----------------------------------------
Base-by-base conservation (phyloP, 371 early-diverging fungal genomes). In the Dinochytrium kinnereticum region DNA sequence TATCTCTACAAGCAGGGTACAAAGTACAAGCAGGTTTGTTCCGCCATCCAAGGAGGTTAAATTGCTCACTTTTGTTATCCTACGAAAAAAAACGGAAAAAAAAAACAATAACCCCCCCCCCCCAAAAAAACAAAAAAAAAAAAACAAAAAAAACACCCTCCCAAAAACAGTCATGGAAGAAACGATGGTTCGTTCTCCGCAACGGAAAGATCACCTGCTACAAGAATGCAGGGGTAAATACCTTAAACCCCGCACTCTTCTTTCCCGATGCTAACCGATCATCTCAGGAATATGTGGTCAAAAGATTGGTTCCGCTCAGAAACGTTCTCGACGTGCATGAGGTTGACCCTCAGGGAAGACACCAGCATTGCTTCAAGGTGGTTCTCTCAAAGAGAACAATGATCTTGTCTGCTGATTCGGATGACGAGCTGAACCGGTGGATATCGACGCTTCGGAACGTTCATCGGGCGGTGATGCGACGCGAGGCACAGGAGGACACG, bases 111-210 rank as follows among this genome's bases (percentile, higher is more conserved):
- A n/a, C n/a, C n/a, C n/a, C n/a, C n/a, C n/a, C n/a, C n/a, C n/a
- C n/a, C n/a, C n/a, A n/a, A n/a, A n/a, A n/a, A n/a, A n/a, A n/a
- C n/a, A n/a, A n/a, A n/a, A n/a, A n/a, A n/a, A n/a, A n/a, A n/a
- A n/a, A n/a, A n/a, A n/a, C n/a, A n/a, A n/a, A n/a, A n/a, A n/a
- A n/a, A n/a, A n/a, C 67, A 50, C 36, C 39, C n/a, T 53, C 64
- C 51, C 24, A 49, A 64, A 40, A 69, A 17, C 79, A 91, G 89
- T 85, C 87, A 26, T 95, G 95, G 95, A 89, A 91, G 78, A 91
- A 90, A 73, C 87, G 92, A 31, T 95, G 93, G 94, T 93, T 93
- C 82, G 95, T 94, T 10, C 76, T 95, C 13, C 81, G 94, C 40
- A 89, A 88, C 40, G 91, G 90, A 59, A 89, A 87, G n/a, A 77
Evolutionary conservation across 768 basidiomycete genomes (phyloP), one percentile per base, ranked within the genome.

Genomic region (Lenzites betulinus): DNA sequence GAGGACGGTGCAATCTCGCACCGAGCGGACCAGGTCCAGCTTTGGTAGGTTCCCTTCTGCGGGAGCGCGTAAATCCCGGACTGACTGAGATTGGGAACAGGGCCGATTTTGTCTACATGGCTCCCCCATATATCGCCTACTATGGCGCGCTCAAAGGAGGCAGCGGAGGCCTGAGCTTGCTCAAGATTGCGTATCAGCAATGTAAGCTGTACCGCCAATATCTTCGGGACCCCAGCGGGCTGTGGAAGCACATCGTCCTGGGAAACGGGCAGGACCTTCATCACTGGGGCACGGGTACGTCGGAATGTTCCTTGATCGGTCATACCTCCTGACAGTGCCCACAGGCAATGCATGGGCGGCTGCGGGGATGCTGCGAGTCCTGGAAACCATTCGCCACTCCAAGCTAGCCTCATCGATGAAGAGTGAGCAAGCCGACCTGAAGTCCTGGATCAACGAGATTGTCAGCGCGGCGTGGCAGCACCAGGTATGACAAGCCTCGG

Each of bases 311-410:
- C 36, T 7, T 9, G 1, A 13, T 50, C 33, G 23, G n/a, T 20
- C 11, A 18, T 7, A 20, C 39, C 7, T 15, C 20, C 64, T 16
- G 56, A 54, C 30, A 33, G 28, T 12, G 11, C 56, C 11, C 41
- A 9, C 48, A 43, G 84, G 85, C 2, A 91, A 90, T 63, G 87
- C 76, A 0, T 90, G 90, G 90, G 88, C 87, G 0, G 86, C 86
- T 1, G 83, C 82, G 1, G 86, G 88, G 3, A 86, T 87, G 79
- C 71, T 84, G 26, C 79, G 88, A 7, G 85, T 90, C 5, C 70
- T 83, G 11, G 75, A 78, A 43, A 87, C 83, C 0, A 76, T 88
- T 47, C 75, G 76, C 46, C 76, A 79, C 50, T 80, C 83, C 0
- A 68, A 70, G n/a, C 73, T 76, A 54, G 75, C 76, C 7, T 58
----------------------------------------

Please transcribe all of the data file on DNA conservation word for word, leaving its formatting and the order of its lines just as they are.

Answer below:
Base-by-base conservation (phyloP, 371 early-diverging fungal genomes). In the Dinochytrium kinnereticum region DNA sequence TATCTCTACAAGCAGGGTACAAAGTACAAGCAGGTTTGTTCCGCCATCCAAGGAGGTTAAATTGCTCACTTTTGTTATCCTACGAAAAAAAACGGAAAAAAAAAACAATAACCCCCCCCCCCCAAAAAAACAAAAAAAAAAAAACAAAAAAAACACCCTCCCAAAAACAGTCATGGAAGAAACGATGGTTCGTTCTCCGCAACGGAAAGATCACCTGCTACAAGAATGCAGGGGTAAATACCTTAAACCCCGCACTCTTCTTTCCCGATGCTAACCGATCATCTCAGGAATATGTGGTCAAAAGATTGGTTCCGCTCAGAAACGTTCTCGACGTGCATGAGGTTGACCCTCAGGGAAGACACCAGCATTGCTTCAAGGTGGTTCTCTCAAAGAGAACAATGATCTTGTCTGCTGATTCGGATGACGAGCTGAACCGGTGGATATCGACGCTTCGGAACGTTCATCGGGCGGTGATGCGACGCGAGGCACAGGAGGACACG, bases 111-210 rank as follows among this genome's bases (percentile, higher is more conserved):
- A n/a, C n/a, C n/a, C n/a, C n/a, C n/a, C n/a, C n/a, C n/a, C n/a
- C n/a, C n/a, C n/a, A n/a, A n/a, A n/a, A n/a, A n/a, A n/a, A n/a
- C n/a, A n/a, A n/a, A n/a, A n/a, A n/a, A n/a, A n/a, A n/a, A n/a
- A n/a, A n/a, A n/a, A n/a, C n/a, A n/a, A n/a, A n/a, A n/a, A n/a
- A n/a, A n/a, A n/a, C 67, A 50, C 36, C 39, C n/a, T 53, C 64
- C 51, C 24, A 49, A 64, A 40, A 69, A 17, C 79, A 91, G 89
- T 85, C 87, A 26, T 95, G 95, G 95, A 89, A 91, G 78, A 91
- A 90, A 73, C 87, G 92, A 31, T 95, G 93, G 94, T 93, T 93
- C 82, G 95, T 94, T 10, C 76, T 95, C 13, C 81, G 94, C 40
- A 89, A 88, C 40, G 91, G 90, A 59, A 89, A 87, G n/a, A 77
Evolutionary conservation across 768 basidiomycete genomes (phyloP), one percentile per base, ranked within the genome.

Genomic region (Lenzites betulinus): DNA sequence GAGGACGGTGCAATCTCGCACCGAGCGGACCAGGTCCAGCTTTGGTAGGTTCCCTTCTGCGGGAGCGCGTAAATCCCGGACTGACTGAGATTGGGAACAGGGCCGATTTTGTCTACATGGCTCCCCCATATATCGCCTACTATGGCGCGCTCAAAGGAGGCAGCGGAGGCCTGAGCTTGCTCAAGATTGCGTATCAGCAATGTAAGCTGTACCGCCAATATCTTCGGGACCCCAGCGGGCTGTGGAAGCACATCGTCCTGGGAAACGGGCAGGACCTTCATCACTGGGGCACGGGTACGTCGGAATGTTCCTTGATCGGTCATACCTCCTGACAGTGCCCACAGGCAATGCATGGGCGGCTGCGGGGATGCTGCGAGTCCTGGAAACCATTCGCCACTCCAAGCTAGCCTCATCGATGAAGAGTGAGCAAGCCGACCTGAAGTCCTGGATCAACGAGATTGTCAGCGCGGCGTGGCAGCACCAGGTATGACAAGCCTCGG

Each of bases 311-410:
- C 36, T 7, T 9, G 1, A 13, T 50, C 33, G 23, G n/a, T 20
- C 11, A 18, T 7, A 20, C 39, C 7, T 15, C 20, C 64, T 16
- G 56, A 54, C 30, A 33, G 28, T 12, G 11, C 56, C 11, C 41
- A 9, C 48, A 43, G 84, G 85, C 2, A 91, A 90, T 63, G 87
- C 76, A 0, T 90, G 90, G 90, G 88, C 87, G 0, G 86, C 86
- T 1, G 83, C 82, G 1, G 86, G 88, G 3, A 86, T 87, G 79
- C 71, T 84, G 26, C 79, G 88, A 7, G 85, T 90, C 5, C 70
- T 83, G 11, G 75, A 78, A 43, A 87, C 83, C 0, A 76, T 88
- T 47, C 75, G 76, C 46, C 76, A 79, C 50, T 80, C 83, C 0
- A 68, A 70, G n/a, C 73, T 76, A 54, G 75, C 76, C 7, T 58